12/7 update: The Whatcom County Council rescheduled discussion of the Yew Street rezone to its Feb. 28 meeting.
The current Whatcom County Council’s approach to avoiding land use lawsuits is to zone and rezone to accommodate developers at the expense of the public trust.
A good example is the recurring attempts to allow subdivision development along the Yew Street corridor in the Lake Padden watershed, an area shared by both County and City of Bellingham jurisdictions.
Tonight, Dec. 6 at 7 PM, the County Council holds a public hearing to allow more development despite the City’s past opposition to denser development and promises to sue in opposition.
In a Bellingham Herald article on Monday, Dec. 5, Jared Paben reported that, “City Planning Director Jeff Thomas sent a Dec. 1 letter to the County Council reiterating the city’s opposition to the Yew Street Road urban-growth area at this time. In 2007, the City Council then rejected annexing the then-urban-zoned land.
“’A city study at the time found that if the city annexed the land, it would spend $30 million more than it collected in revenue from the properties over a 20-year period,’ Thomas wrote.”
In a letter to the County Council, People for Lake Padden director Betsy Gross yesterday wrote, “Several years ago, the Lake Padden watershed was given a watershed protection designation, the area was removed from Urban Growth Area status, and a portion of this area was rezoned as an urban reserve, in order to protect the lake from degradation. It would therefore be unwise to undo these decisions without taking into account their potential for negative impacts on the lake.”
The protection, of course, was done by the “old” County Council which was more receptive to protecting the public trust throughout the county; the current Council has been more receptive to development interests active in the Yew Street area-- and the issue of rezoning for higher density keeps coming up.
The fact that current County Executive Pete Kremen, who supported the urban reserve zoning, will be replacing pro-development councilmember Tony Larson next year may have something to do with this holiday-season effort to rezone the area.
In any case, this is a classic case of development interests being put before the public’s interest. The public benefits don’t pencil out economically, nor do they make environmental sense.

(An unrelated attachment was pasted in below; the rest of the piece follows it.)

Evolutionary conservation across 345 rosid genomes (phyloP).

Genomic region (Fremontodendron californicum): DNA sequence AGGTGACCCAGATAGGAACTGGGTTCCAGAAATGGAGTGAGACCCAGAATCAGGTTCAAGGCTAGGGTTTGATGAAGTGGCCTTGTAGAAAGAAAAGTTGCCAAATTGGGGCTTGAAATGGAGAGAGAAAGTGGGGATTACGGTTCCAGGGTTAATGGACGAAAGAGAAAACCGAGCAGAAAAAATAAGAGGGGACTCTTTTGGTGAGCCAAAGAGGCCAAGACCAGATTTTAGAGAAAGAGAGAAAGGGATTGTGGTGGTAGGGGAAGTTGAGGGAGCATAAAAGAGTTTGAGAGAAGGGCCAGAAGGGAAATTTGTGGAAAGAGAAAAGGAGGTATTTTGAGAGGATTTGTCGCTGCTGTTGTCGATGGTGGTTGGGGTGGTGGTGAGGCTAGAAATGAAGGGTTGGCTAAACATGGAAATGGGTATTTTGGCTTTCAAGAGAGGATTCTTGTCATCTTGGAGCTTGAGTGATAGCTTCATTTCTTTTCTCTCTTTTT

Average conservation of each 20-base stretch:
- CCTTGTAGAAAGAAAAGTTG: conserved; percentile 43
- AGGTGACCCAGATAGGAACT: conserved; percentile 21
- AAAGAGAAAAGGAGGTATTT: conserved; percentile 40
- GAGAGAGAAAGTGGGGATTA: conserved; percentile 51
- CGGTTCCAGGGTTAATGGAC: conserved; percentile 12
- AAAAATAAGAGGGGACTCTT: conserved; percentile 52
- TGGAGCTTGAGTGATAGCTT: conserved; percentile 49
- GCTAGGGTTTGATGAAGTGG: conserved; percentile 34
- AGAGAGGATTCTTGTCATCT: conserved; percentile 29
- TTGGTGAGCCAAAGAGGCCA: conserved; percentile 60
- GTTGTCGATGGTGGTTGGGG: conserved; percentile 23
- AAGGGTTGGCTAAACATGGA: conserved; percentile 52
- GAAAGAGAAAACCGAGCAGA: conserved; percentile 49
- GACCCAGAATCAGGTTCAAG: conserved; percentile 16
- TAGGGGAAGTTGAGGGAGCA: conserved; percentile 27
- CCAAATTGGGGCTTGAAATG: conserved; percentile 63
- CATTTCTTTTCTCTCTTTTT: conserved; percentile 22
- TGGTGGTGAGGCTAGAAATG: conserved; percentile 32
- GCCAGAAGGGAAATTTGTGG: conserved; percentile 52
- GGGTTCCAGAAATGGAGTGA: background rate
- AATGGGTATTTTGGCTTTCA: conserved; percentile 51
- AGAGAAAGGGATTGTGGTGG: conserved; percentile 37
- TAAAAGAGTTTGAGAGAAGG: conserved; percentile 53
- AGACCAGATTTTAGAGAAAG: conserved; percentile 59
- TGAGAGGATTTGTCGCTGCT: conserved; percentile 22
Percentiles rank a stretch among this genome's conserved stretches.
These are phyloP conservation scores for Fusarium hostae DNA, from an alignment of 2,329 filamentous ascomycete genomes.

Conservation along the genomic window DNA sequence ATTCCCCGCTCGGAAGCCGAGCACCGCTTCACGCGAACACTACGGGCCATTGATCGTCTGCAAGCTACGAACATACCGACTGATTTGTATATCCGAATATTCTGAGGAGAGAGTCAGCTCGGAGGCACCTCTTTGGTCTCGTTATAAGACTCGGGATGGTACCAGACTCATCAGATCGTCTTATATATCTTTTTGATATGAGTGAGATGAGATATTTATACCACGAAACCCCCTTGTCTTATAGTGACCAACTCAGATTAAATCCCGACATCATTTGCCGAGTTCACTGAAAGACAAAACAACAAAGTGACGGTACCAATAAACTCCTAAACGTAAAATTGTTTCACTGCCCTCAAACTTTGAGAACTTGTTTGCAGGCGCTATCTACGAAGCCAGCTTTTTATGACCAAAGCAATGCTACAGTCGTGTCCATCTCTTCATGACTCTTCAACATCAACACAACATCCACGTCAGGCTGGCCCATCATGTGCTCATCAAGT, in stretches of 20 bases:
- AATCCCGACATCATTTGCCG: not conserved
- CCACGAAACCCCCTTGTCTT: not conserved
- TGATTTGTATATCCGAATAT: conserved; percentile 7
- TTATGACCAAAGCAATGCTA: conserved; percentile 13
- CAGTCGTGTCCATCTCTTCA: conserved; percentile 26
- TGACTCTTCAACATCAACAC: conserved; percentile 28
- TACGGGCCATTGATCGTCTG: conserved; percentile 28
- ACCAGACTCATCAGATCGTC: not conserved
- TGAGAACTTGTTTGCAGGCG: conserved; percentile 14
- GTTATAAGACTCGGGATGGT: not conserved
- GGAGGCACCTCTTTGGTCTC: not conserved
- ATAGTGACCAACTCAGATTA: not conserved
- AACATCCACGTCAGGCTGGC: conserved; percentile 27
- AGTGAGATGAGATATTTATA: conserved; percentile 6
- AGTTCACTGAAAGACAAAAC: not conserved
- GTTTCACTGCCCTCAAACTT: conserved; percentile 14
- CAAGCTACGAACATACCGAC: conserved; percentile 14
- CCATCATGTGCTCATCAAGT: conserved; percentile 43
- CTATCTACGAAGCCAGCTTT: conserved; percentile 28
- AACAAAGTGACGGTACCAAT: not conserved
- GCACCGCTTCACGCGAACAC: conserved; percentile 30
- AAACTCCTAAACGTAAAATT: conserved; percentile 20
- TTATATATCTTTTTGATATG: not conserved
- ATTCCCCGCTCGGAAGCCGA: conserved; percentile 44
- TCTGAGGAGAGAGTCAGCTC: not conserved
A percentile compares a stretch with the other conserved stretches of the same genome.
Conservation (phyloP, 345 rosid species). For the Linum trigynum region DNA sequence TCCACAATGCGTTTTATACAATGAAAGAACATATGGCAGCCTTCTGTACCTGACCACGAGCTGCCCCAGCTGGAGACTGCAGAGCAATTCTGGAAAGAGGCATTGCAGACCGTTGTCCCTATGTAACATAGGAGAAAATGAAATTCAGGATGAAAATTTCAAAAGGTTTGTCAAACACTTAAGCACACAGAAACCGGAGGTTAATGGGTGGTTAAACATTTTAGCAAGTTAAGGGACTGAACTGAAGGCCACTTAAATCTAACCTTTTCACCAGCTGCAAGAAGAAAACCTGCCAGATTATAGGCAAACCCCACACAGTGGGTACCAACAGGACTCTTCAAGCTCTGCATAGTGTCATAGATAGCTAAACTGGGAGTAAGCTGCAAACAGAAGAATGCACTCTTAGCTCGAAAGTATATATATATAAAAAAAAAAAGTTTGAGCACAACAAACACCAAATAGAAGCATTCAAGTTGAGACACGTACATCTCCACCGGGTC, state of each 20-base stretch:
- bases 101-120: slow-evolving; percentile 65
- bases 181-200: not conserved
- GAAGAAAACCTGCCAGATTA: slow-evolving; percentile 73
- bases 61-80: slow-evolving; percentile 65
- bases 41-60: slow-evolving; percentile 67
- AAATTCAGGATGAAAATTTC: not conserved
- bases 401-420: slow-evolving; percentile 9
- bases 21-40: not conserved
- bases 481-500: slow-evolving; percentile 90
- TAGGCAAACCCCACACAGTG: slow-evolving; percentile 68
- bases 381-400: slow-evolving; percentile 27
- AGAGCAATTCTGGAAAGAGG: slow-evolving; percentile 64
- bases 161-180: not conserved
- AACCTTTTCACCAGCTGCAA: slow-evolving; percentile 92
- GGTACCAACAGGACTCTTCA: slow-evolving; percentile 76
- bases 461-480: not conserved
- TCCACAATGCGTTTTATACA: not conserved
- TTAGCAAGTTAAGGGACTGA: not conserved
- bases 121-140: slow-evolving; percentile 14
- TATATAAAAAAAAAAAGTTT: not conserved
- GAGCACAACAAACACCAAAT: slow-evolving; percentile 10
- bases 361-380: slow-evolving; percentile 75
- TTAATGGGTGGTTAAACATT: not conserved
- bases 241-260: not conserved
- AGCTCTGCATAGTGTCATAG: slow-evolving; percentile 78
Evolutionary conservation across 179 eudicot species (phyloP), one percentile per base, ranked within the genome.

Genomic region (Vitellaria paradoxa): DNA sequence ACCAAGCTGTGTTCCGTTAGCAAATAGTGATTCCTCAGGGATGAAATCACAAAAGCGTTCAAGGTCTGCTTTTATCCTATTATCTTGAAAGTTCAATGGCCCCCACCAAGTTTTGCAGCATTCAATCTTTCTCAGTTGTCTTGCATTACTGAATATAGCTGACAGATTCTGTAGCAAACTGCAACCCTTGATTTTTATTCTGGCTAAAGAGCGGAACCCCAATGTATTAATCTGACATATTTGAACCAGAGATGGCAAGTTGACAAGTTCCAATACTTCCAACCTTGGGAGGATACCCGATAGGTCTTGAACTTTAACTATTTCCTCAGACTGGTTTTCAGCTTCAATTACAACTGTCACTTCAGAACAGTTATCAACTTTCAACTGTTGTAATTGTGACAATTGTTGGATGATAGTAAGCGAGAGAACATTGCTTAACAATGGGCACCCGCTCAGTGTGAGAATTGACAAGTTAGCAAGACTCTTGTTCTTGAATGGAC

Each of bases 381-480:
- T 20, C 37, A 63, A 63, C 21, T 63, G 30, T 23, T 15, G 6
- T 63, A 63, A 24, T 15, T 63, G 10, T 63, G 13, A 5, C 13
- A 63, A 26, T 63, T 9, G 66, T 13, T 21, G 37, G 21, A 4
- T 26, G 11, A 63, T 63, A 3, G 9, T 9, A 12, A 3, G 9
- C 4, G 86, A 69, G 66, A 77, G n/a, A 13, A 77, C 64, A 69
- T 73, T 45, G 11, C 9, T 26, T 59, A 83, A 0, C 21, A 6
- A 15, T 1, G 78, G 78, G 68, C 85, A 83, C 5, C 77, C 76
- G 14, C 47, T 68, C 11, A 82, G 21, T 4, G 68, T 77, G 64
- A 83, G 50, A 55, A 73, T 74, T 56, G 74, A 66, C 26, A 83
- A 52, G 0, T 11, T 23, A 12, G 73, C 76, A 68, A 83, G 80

That’s pointed out by Betsy Gross of People for Lake Padden, where citizens are taking water samples and Western Washington University interns are doing water quality analysis of the lake and land use studies of the watershed.
Lummi Nation Natural Resources Director Merle Jefferson used a good phrase to describe how the tribe would be assessing the full range of scientific, economic and social issues associated with the coal export facility proposed for Cherry Point. He said the tribe would be pursuing a “knowledge-based decision-making process.”
Whack that County Council mole with some real fact-finding and public process, I say. (Disclosure: I live in the Lake Padden watershed and I believe in a “knowledge-based decision-making process.”) I know that’s supported by others: A Year of Sprawling Achievements
December 5, 2011
To: Councilmember Bill Knutzen, email@example.com
Councilmember Tony Larson firstname.lastname@example.org
Councilmember Kathy Kershner email@example.com
Councilmember Ken Mann firstname.lastname@example.org
Councilmember Sam Crawford email@example.com
Councilmember Carl Weimer firstname.lastname@example.org
Councilmember Barbara Brenner email@example.com
Cc: County Executive Pete Kremen firstname.lastname@example.org
Whatcom County Council email@example.com
Mayor Dan Pike firstname.lastname@example.org
Re: Yew Street Rezoning Proposal
I am writing to you on behalf of the group People for Lake Padden (http://www.p4lp.org <http://www.p4lp.org/> ) requesting that the Whatcom County Council postpone action on rezoning the Yew Street neighborhood until the county has sufficient scientific and land use information to make a knowledge-based decision that protects the Lake Padden watershed and the health of Lake Padden.
Several years ago, the Lake Padden watershed was given a watershed protection designation, the area was removed from Urban Growth Area status, and a portion of this area was rezoned as an urban reserve, in order to protect the lake from degradation. It would therefore be unwise to undo these decisions without taking into account their potential for negative impacts on the lake.
People for Lake Padden is a citizen’s initiative which is collaborating with City, County, and University professionals to conduct scientific studies of this lake and its watershed. These studies and community discussion should inform the discussion and decisions regarding the land use designations in the watershed, education and regulatory measures to reduce the amount of pollutants entering the lake through the watershed, and any zoning or rezoning changes.
Results from these studies will be available in 2012 and shared with watershed residents and with the State DOE, the County and the City of Bellingham. It would be premature to move forward now with any rezoning until the public and the county have had the opportunity to review and discuss the findings and recommendations.
Lake Padden is one of the crown jewels enjoyed by many residents of Whatcom County and the City of Bellingham. The health of our lake is determined by how well we manage our activities as stewards of the Lake Padden watershed. Let’s wait until the studies are done to make any decisions about rezoning the Yew Street portion of the Lake Padden watershed.
Betsy Gross, Director
People for Lake Padden